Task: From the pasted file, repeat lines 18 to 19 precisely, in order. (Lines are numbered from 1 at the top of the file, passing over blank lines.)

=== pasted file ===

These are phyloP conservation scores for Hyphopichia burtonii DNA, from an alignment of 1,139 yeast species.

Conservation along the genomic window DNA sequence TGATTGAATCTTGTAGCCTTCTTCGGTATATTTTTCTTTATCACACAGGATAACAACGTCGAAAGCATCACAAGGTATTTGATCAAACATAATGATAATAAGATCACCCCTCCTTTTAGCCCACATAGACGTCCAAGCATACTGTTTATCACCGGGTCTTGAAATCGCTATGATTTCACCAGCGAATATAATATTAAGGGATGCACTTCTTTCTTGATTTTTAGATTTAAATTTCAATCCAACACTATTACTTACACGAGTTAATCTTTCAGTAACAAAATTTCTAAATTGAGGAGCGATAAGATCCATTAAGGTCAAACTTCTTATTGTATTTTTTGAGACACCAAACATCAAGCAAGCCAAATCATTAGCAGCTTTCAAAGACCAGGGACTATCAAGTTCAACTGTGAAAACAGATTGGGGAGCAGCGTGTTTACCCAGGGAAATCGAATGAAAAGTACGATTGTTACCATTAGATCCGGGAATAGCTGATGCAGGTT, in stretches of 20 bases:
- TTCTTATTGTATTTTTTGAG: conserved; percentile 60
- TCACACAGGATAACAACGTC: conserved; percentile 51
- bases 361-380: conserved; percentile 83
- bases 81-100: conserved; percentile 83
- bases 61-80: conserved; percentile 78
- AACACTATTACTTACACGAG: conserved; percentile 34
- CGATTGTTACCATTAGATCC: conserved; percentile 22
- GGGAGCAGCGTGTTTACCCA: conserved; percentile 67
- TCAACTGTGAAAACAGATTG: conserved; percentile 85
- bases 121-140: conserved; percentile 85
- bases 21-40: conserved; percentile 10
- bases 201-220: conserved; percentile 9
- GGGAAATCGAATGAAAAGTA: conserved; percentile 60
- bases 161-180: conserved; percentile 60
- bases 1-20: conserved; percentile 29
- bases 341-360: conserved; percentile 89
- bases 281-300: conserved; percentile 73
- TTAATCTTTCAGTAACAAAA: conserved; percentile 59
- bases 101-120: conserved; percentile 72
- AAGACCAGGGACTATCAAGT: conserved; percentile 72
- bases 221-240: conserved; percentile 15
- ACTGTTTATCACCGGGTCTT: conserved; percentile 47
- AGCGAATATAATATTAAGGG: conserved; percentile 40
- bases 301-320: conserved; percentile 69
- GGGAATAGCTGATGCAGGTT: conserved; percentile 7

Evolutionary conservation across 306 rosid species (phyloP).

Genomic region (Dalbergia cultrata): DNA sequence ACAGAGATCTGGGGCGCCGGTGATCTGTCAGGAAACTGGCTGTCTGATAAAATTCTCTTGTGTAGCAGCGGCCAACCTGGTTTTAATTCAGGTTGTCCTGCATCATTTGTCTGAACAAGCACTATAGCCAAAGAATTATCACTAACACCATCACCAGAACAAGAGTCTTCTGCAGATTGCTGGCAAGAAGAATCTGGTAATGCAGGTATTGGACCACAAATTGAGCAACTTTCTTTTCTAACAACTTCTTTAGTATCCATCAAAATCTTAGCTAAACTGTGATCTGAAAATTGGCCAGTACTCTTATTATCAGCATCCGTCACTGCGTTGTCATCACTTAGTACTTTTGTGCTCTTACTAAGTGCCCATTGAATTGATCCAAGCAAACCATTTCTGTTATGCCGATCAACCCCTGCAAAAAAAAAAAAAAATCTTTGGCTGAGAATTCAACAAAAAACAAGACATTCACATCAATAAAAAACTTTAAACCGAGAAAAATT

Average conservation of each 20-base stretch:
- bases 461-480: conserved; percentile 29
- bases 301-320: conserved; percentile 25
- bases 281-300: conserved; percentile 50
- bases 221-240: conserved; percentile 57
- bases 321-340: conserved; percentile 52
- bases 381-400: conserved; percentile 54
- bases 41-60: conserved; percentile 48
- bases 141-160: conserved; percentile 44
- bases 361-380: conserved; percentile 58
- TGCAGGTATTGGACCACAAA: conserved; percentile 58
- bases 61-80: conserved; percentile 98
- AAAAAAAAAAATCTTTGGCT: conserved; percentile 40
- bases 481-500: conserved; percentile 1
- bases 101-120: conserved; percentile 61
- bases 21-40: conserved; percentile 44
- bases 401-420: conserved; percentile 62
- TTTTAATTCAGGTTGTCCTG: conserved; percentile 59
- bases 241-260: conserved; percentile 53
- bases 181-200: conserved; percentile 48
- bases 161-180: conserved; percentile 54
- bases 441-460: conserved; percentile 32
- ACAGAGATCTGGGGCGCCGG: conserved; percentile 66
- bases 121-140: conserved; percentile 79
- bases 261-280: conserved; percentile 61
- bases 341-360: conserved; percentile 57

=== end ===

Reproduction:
- bases 341-360: conserved; percentile 89
- bases 281-300: conserved; percentile 73